It's Saturday afternoon and my stomach is full of grilled cheese sandwiches, salsa, and Grandma's homemade peach iced tea. It tastes so much more fresh, so much colder and noticeably clearer than the beverage made from store-bought powder. I tried complimenting her on it but is it is with most comments she brushed it off.
"Oh, it's nothing. I just don't like that stuff that comes in packages."
"I know. But yours is really, really good! I love it."
"Pshaw, so now James. How's your schooling coming along?"
After lunch had been cleared away, the paper plates tossed in the trash and the leftover cookies thrown in a Ziploc bag (oh yeah, there were cookies. There's always cookies) I graduated to the living room with Grandpa to wake board behind his channel changing as we catch updates and several plays from college football games all across the States. Arms crossed, slouching slightly so as to take the pressure off the small of his back, Papaw sits a mere two yards from his massive 46" television and makes definitive statements as to the coach's and player's decisions alike. My lemonade sitting on the coffee table beside me, I occasionally reply with a few directive comments of my own, just to ensure I'm keeping up with him.
Every once in awhile the right or leg stretches out, seemingly of it's own accord. Old knees are flexing, stretching and not getting too stiff.
"Auburn just got beat. There's four minutes left. They're down by ten."
The Cinematic Orchestra plays in my second internet tab I have open, mournful violin strains and the gentle cooing of a carefully tempered voice filling my headphones with piano-laced swelling melodies.
I read, and outside the day gets a little warmer.
"A small boy, perched on an open catwalk in a candy factory, falls to his death. No, it is not a macabre moment out of "Willy Wonka and the Chocolate Factory." It is a true story told by social reformer Jane Addams, who founded Chicago's Hull House in 1889.
Addams also described little girls who refused sweets as Christmas gifts that year. "They could not bear the sight of it," Addams wrote. "We discovered that that they had worked from 7 in the morning until 9 at night, and they were exhausted."These Dickensian scenes lasted in America from the late 19th century until 1938, when child labor was outlawed under the Fair Labor Standards Act. They are a sobering reminder of why the nation marks Labor Day."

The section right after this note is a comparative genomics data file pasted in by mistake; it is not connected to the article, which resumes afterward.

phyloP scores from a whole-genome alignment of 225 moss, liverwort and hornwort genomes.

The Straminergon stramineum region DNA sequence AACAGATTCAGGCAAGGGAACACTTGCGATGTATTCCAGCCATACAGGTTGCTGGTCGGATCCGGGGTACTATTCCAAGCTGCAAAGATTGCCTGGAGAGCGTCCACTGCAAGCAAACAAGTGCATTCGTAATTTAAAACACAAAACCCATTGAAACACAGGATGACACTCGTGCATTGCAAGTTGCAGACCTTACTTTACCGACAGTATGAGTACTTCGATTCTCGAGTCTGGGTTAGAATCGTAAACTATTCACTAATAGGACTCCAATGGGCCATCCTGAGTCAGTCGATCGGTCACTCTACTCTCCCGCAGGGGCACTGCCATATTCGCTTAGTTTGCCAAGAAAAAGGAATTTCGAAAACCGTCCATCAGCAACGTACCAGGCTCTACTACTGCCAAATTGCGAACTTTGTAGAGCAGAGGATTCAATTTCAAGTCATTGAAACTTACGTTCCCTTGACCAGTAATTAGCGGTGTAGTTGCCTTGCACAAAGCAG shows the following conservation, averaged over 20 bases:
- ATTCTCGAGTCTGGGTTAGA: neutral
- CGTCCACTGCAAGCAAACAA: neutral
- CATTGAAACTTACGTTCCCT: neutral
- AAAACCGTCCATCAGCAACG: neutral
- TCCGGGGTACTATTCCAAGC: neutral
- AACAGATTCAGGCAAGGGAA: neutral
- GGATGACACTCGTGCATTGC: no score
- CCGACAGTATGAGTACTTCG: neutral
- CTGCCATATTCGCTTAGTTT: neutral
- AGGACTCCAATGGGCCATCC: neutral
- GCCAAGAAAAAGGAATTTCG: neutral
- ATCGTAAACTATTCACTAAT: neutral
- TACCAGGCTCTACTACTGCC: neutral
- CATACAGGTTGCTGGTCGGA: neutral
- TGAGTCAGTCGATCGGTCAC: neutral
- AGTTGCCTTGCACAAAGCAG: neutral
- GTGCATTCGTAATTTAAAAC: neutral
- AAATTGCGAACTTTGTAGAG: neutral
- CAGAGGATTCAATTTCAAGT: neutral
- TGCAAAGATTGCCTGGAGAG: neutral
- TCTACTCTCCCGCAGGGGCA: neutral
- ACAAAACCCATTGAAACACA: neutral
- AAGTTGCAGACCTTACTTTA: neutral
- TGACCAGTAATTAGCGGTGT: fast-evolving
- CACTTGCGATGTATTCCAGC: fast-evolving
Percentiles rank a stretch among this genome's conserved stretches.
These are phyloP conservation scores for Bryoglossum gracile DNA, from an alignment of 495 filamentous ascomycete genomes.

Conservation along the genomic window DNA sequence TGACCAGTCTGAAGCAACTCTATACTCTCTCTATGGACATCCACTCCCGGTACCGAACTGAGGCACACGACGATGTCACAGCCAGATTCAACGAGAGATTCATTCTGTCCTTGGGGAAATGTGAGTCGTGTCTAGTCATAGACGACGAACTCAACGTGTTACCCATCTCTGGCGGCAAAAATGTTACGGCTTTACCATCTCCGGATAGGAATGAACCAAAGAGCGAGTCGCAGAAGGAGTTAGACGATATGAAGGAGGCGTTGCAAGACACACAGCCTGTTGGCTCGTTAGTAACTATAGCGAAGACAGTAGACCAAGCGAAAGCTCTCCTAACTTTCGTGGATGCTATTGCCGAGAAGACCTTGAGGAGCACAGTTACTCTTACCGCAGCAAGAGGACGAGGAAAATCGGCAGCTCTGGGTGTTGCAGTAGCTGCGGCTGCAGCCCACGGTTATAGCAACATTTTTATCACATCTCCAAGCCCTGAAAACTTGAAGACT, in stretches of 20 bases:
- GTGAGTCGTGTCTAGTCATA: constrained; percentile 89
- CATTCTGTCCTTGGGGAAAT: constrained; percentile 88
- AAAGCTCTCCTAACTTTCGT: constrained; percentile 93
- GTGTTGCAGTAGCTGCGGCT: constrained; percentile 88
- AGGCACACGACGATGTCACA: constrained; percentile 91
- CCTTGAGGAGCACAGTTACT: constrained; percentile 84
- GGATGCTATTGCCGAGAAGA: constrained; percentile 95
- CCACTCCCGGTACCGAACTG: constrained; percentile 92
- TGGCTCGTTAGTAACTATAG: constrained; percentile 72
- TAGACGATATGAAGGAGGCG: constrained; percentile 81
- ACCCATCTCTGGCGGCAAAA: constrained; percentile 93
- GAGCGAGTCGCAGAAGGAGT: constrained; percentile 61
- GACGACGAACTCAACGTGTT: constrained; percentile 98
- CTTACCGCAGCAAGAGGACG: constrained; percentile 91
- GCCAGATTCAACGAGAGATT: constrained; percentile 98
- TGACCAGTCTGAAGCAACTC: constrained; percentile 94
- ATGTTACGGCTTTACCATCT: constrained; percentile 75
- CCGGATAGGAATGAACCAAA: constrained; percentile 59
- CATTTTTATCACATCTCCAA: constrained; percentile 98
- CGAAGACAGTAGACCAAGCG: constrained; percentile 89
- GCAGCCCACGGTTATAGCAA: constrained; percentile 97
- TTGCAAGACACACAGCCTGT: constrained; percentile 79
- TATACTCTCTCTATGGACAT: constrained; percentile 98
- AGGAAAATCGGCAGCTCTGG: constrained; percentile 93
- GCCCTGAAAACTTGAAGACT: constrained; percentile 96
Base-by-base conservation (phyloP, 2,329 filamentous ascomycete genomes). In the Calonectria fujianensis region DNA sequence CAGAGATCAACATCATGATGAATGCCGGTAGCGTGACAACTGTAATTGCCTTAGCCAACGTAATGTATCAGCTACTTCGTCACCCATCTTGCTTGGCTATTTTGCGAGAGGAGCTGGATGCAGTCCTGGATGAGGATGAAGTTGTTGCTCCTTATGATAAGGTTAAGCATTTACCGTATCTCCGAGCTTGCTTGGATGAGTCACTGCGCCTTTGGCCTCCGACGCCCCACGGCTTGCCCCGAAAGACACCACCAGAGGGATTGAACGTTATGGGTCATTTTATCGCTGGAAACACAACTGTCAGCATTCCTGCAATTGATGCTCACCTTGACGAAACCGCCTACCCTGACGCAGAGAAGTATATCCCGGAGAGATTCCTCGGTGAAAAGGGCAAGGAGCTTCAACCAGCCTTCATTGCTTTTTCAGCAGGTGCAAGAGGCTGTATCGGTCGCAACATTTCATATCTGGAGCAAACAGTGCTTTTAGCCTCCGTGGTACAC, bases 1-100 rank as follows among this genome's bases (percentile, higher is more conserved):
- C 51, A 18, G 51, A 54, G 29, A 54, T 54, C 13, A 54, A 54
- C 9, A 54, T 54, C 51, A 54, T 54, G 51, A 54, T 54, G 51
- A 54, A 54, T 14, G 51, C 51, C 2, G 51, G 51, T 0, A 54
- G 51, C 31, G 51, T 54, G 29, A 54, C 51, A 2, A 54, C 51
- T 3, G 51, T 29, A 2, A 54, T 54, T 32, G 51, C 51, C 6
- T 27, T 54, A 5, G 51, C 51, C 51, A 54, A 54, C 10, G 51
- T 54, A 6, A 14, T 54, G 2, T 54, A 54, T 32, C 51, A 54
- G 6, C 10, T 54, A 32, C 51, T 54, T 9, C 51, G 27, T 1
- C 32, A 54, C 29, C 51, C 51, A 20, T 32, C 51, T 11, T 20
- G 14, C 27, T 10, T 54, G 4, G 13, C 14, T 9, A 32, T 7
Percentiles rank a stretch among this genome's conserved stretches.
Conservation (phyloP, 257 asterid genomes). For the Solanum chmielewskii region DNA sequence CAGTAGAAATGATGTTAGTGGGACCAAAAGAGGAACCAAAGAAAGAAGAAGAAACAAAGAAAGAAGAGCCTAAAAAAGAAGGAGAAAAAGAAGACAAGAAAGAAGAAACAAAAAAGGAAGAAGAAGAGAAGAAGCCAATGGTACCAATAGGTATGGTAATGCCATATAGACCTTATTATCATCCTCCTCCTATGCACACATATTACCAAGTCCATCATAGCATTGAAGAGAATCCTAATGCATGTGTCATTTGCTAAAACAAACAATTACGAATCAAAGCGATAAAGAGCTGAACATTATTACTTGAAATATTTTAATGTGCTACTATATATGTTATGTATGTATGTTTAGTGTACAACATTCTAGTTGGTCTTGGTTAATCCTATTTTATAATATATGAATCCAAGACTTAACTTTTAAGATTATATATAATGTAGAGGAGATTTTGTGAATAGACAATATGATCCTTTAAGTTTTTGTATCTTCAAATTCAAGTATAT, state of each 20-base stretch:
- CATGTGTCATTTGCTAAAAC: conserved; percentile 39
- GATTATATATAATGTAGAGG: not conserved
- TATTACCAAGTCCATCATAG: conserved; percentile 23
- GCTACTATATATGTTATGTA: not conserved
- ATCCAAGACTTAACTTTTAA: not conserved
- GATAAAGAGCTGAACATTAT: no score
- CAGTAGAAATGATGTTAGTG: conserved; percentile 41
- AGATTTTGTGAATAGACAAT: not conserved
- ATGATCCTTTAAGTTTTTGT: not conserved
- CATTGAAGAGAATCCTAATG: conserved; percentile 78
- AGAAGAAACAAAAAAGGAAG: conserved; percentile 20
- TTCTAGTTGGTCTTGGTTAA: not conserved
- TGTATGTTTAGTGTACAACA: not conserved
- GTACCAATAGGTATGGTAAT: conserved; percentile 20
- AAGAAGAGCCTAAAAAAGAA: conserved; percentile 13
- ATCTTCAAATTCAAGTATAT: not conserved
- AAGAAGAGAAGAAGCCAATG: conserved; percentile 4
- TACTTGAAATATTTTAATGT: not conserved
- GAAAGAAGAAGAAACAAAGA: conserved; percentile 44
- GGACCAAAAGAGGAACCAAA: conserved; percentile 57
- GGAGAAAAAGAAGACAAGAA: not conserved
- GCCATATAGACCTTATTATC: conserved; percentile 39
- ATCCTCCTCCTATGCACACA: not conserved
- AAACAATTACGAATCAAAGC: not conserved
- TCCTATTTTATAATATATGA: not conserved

It is not only sobering, but enlightening. With a pulse. Past lives, past pain, past human beings shouted, protested, starved, worked malnourished and died for what I so rarely appreciate today. Who doesn't like a three-day weekend? It's more than just that, it's rights built on a rich, albeit violent and even depressing history.
I continue reading. A hobby of mine, I'm fascinated with phones and the growing pressure inside the bubble that is the smartphone industry.
Google has just released the latest set of Android version numbers, and the overall trend of legacy version numbers dropping continues. There's no drastic changes, but a quick look at the chart above lets us see that numbers for Donut and Cupcake are now in the "also ran" category with each under two percent, and Eclair is steadily dropping compared to last month. Froyo (Android 2.2) still leads the pack with over 50 percent of all devices using the Android Market running it, but we see a nice boost in the number of phones running gingerbread, with numbers for Android 2.3 climbing over six percentage points. With Gingerbread updates rolling out or in the works for the Dinc, Droid 2, Droid X, and more, we expect another significant increase next month.
I take a sip of lemonade, uncross my legs, and glance outside.
There's a tropical storm threatening to smack New Orleans with 65mph winds and 8 - 10 inches of rain. "Too bad" I think. "We could use that here. And in Texas -- Texas could DEFINITELY use a bunch of rain right now."
"Home is behind the world ahead
And there are many paths to tread
Through shadow, to the edge of night
Until the stars are all aligned
Mist and shadow, cloud and shade
Home shall fade, home shall fade."
The Steward of Gondor now played quietly as I caught paused from reading to catch the last few seconds of the game.
"Wow. 41. Auburn came back and goin' win here in the last 30 seconds of the game."
Excited, Papaw left his seat and trotted upstairs to go find Grandma and tell her the news.